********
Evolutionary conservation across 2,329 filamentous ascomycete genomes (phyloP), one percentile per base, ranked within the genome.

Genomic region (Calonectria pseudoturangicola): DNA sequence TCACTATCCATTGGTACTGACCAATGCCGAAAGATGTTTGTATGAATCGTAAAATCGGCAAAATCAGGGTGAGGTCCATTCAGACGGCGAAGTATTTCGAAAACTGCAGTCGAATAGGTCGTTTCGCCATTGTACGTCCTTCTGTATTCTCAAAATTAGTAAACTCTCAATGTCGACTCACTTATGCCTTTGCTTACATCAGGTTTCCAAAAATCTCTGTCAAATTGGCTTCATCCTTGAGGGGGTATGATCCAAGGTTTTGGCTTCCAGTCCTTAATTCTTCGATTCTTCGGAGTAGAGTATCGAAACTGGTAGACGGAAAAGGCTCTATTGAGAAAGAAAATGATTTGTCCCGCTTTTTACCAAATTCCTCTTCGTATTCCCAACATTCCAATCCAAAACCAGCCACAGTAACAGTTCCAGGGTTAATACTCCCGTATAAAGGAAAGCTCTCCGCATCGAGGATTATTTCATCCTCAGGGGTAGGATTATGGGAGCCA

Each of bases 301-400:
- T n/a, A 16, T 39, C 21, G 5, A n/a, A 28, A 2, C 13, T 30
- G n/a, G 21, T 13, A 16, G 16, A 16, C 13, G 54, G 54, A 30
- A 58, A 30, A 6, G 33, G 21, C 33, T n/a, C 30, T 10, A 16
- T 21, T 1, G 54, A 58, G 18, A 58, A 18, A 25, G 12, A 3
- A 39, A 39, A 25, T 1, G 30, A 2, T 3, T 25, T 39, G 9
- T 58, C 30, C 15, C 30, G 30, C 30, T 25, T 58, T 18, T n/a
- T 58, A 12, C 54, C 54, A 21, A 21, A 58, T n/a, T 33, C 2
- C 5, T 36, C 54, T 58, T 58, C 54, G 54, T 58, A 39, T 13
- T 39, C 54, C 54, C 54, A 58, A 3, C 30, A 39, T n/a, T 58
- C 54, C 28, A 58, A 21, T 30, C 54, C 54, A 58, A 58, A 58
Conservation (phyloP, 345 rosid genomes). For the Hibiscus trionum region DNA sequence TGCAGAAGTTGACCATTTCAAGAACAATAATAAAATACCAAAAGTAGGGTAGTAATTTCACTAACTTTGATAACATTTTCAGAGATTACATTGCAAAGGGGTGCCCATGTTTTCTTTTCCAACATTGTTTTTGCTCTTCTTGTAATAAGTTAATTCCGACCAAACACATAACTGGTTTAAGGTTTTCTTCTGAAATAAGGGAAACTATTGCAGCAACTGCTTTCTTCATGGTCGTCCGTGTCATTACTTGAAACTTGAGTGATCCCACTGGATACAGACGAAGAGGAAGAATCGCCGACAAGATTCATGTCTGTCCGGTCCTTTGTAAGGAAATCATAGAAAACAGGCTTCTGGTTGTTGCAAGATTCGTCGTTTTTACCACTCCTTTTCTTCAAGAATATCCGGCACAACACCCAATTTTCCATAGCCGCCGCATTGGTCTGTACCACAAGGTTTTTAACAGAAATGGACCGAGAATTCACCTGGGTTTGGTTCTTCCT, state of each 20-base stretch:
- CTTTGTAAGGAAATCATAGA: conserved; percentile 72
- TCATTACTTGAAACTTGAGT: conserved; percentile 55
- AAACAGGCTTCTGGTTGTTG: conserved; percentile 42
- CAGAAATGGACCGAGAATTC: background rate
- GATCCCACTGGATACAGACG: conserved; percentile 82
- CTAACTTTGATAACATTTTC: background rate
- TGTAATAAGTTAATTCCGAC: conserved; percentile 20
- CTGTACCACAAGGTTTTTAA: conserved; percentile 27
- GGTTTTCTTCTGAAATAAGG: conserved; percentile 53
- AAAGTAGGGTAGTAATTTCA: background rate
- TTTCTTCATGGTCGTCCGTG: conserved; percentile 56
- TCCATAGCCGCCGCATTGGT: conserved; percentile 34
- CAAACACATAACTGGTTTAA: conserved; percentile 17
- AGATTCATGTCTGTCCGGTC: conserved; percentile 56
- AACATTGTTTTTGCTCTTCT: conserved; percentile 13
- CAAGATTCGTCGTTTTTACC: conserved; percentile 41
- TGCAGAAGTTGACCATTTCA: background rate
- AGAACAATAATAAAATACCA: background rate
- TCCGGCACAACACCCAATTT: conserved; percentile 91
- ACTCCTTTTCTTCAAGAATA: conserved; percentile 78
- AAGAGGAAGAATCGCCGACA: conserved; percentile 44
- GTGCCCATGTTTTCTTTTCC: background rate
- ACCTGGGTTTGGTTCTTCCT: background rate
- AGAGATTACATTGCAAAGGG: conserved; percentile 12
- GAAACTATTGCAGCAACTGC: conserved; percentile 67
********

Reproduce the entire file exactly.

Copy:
Evolutionary conservation across 2,329 filamentous ascomycete genomes (phyloP), one percentile per base, ranked within the genome.

Genomic region (Calonectria pseudoturangicola): DNA sequence TCACTATCCATTGGTACTGACCAATGCCGAAAGATGTTTGTATGAATCGTAAAATCGGCAAAATCAGGGTGAGGTCCATTCAGACGGCGAAGTATTTCGAAAACTGCAGTCGAATAGGTCGTTTCGCCATTGTACGTCCTTCTGTATTCTCAAAATTAGTAAACTCTCAATGTCGACTCACTTATGCCTTTGCTTACATCAGGTTTCCAAAAATCTCTGTCAAATTGGCTTCATCCTTGAGGGGGTATGATCCAAGGTTTTGGCTTCCAGTCCTTAATTCTTCGATTCTTCGGAGTAGAGTATCGAAACTGGTAGACGGAAAAGGCTCTATTGAGAAAGAAAATGATTTGTCCCGCTTTTTACCAAATTCCTCTTCGTATTCCCAACATTCCAATCCAAAACCAGCCACAGTAACAGTTCCAGGGTTAATACTCCCGTATAAAGGAAAGCTCTCCGCATCGAGGATTATTTCATCCTCAGGGGTAGGATTATGGGAGCCA

Each of bases 301-400:
- T n/a, A 16, T 39, C 21, G 5, A n/a, A 28, A 2, C 13, T 30
- G n/a, G 21, T 13, A 16, G 16, A 16, C 13, G 54, G 54, A 30
- A 58, A 30, A 6, G 33, G 21, C 33, T n/a, C 30, T 10, A 16
- T 21, T 1, G 54, A 58, G 18, A 58, A 18, A 25, G 12, A 3
- A 39, A 39, A 25, T 1, G 30, A 2, T 3, T 25, T 39, G 9
- T 58, C 30, C 15, C 30, G 30, C 30, T 25, T 58, T 18, T n/a
- T 58, A 12, C 54, C 54, A 21, A 21, A 58, T n/a, T 33, C 2
- C 5, T 36, C 54, T 58, T 58, C 54, G 54, T 58, A 39, T 13
- T 39, C 54, C 54, C 54, A 58, A 3, C 30, A 39, T n/a, T 58
- C 54, C 28, A 58, A 21, T 30, C 54, C 54, A 58, A 58, A 58
Conservation (phyloP, 345 rosid genomes). For the Hibiscus trionum region DNA sequence TGCAGAAGTTGACCATTTCAAGAACAATAATAAAATACCAAAAGTAGGGTAGTAATTTCACTAACTTTGATAACATTTTCAGAGATTACATTGCAAAGGGGTGCCCATGTTTTCTTTTCCAACATTGTTTTTGCTCTTCTTGTAATAAGTTAATTCCGACCAAACACATAACTGGTTTAAGGTTTTCTTCTGAAATAAGGGAAACTATTGCAGCAACTGCTTTCTTCATGGTCGTCCGTGTCATTACTTGAAACTTGAGTGATCCCACTGGATACAGACGAAGAGGAAGAATCGCCGACAAGATTCATGTCTGTCCGGTCCTTTGTAAGGAAATCATAGAAAACAGGCTTCTGGTTGTTGCAAGATTCGTCGTTTTTACCACTCCTTTTCTTCAAGAATATCCGGCACAACACCCAATTTTCCATAGCCGCCGCATTGGTCTGTACCACAAGGTTTTTAACAGAAATGGACCGAGAATTCACCTGGGTTTGGTTCTTCCT, state of each 20-base stretch:
- CTTTGTAAGGAAATCATAGA: conserved; percentile 72
- TCATTACTTGAAACTTGAGT: conserved; percentile 55
- AAACAGGCTTCTGGTTGTTG: conserved; percentile 42
- CAGAAATGGACCGAGAATTC: background rate
- GATCCCACTGGATACAGACG: conserved; percentile 82
- CTAACTTTGATAACATTTTC: background rate
- TGTAATAAGTTAATTCCGAC: conserved; percentile 20
- CTGTACCACAAGGTTTTTAA: conserved; percentile 27
- GGTTTTCTTCTGAAATAAGG: conserved; percentile 53
- AAAGTAGGGTAGTAATTTCA: background rate
- TTTCTTCATGGTCGTCCGTG: conserved; percentile 56
- TCCATAGCCGCCGCATTGGT: conserved; percentile 34
- CAAACACATAACTGGTTTAA: conserved; percentile 17
- AGATTCATGTCTGTCCGGTC: conserved; percentile 56
- AACATTGTTTTTGCTCTTCT: conserved; percentile 13
- CAAGATTCGTCGTTTTTACC: conserved; percentile 41
- TGCAGAAGTTGACCATTTCA: background rate
- AGAACAATAATAAAATACCA: background rate
- TCCGGCACAACACCCAATTT: conserved; percentile 91
- ACTCCTTTTCTTCAAGAATA: conserved; percentile 78
- AAGAGGAAGAATCGCCGACA: conserved; percentile 44
- GTGCCCATGTTTTCTTTTCC: background rate
- ACCTGGGTTTGGTTCTTCCT: background rate
- AGAGATTACATTGCAAAGGG: conserved; percentile 12
- GAAACTATTGCAGCAACTGC: conserved; percentile 67